The Nightfly Overview: Donald Fagen’s first solo album is what I like to call his “George Harrison” moment: that unexpected flash of brilliance coming right after leaving a successful rock band. The Nightfly isn’t nearly the same as All Things Must Pass but there was this undeniable focus, a wellspring of superb material perhaps inspired by being freed from the confines of working within a partnership. And, there’s a theme, always good for enforcing a razor-sharp focus. Maybe this record didn’t scale the artistic peaks that some of Steely Dan’s best moments did, but I’m hard pressed to find a rock album from the 80s that’s so consistently strong from start to finish as this one is.
In fifth grade science class, I learned about a “International Geophysical Year,” which ran from the middle of 1957 to the end of 1958 (no, I’m not quite that old, but the textbooks were). I didn’t remember much else about this event, except that it ran in the late 50’s, which was enough to help me understand years later the context of Donald Fagen’s Top 40 hit, “I.G.Y.”
Being quite familiar by this time the ironic humor of Steely Dan, I chuckled a bit at the naïveté that Fagen portrays with the overflowing optimism he depicts that was going on in that time, knowing full well in hindsight that the world would fall way short of these goals in the ensuing decade, and by “seventy-six” we weren’t “A.O.K.” But the song doesn’t really get by on irony, and if you wanted to take the positive vibes to heart, that works, too, because the melody is so warm and sunny.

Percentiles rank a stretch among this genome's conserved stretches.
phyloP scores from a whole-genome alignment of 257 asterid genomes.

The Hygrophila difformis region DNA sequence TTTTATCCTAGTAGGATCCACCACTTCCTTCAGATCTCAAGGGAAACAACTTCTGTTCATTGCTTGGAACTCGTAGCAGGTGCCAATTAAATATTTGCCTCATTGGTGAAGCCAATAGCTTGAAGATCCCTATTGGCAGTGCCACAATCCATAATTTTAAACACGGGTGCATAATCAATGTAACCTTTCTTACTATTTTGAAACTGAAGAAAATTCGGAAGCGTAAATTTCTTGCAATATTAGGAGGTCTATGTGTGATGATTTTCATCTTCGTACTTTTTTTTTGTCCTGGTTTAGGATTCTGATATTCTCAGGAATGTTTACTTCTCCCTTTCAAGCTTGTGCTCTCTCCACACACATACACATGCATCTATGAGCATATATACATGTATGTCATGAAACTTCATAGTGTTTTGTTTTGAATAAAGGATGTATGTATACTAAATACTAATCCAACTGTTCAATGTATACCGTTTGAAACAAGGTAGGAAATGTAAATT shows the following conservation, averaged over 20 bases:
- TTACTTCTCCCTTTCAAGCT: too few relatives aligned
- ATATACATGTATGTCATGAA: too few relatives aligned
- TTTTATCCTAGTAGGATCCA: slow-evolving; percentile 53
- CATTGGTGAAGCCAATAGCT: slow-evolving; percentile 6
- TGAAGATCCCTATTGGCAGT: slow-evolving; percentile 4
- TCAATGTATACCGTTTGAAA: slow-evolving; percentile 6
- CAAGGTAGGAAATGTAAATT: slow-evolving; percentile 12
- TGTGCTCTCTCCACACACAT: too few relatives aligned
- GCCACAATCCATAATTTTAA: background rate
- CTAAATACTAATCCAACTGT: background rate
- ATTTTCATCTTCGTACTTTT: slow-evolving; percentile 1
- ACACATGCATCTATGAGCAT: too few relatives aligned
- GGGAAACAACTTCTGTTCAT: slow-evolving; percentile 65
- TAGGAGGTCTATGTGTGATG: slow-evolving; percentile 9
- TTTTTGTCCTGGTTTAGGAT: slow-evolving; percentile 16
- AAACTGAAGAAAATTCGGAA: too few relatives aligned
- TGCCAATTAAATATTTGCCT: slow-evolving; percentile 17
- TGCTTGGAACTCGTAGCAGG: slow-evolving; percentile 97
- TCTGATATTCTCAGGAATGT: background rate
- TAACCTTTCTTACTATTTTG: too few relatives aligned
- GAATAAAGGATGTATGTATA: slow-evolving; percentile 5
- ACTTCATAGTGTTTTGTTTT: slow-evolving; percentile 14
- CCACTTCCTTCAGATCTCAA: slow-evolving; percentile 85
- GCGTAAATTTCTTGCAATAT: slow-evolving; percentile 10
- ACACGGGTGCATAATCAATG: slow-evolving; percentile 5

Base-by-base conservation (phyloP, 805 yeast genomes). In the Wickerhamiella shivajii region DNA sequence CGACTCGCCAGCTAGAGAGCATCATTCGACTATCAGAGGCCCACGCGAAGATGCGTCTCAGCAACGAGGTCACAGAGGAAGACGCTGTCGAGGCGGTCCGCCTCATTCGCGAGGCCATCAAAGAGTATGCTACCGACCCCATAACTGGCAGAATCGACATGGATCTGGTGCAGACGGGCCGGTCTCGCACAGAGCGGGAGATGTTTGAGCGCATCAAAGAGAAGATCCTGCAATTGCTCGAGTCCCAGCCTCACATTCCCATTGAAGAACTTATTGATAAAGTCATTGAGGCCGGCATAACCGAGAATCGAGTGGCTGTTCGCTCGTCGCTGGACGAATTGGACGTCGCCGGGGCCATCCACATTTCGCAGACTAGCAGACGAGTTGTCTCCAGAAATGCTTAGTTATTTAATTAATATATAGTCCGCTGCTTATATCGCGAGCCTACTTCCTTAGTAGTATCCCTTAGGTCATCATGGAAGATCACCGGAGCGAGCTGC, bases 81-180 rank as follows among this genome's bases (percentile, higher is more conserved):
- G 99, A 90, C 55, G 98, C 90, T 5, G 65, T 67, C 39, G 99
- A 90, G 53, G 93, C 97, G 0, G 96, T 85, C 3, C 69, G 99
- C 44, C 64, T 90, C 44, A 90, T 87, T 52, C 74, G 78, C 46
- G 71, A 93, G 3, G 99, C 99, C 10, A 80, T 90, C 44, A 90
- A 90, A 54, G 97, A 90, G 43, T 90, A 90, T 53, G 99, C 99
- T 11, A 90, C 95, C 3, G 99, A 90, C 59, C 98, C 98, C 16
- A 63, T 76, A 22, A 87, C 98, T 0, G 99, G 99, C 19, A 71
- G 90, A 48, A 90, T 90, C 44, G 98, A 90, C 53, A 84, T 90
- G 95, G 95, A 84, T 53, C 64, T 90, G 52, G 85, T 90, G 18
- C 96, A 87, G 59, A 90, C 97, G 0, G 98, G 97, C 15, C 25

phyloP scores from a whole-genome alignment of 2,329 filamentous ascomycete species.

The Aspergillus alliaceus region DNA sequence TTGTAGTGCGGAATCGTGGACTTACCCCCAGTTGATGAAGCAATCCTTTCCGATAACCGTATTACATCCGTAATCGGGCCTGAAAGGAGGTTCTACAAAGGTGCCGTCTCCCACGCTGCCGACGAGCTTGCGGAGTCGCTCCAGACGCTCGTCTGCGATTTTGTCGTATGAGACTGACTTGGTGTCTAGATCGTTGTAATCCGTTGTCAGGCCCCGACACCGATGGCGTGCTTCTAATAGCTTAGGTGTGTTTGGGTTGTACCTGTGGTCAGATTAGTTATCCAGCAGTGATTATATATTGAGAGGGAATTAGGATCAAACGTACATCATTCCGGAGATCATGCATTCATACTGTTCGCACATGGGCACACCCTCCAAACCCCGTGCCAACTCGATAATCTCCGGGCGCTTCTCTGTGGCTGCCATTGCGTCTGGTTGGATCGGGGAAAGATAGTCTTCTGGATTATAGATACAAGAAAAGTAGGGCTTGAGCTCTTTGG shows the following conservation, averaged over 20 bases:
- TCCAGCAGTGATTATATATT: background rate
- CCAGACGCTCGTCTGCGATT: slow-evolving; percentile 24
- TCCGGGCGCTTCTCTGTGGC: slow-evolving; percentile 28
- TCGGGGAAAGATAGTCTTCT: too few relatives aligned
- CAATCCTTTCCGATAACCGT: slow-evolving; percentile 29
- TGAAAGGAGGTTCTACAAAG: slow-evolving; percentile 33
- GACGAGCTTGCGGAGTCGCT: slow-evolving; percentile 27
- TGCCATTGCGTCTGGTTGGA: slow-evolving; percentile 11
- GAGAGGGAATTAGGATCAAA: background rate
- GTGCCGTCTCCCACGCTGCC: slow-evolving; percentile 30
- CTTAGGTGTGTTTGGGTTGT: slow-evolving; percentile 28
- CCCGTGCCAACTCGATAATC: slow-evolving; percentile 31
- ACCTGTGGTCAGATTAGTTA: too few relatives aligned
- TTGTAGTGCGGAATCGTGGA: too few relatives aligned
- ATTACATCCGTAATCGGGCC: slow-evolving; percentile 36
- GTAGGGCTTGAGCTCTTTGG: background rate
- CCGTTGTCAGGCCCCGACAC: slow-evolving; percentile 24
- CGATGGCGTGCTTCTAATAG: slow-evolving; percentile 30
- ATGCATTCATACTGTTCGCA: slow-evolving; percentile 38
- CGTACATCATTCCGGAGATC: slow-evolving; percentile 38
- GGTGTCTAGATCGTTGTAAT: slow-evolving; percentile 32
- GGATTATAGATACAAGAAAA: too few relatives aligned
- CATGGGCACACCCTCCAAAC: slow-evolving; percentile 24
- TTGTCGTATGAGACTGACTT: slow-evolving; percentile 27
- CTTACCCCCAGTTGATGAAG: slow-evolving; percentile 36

Whichever disposition you care to apply to this tune, Fagen built one of those rare, note-perfect pop songs. That infectious shuffle took two drummers and Roger Nichols’ WENDEL II to make, and there’s 15 players on the song (not counting four backup vocalists), but the music sounds as one unit. Fagen’s funky synth blues harp is the only deviation from that tightly-constructed sound; this is the kind of nirvana Fagen, Nichols and producer Gary Katz were going for with Gaucho but didn’t hit the target as squarely as they did here.
Like the era “I.G.Y.” characterizes, the song itself gives hope that the rest of the album of going to be “A.O.K.” In this case, the effusiveness is justified.
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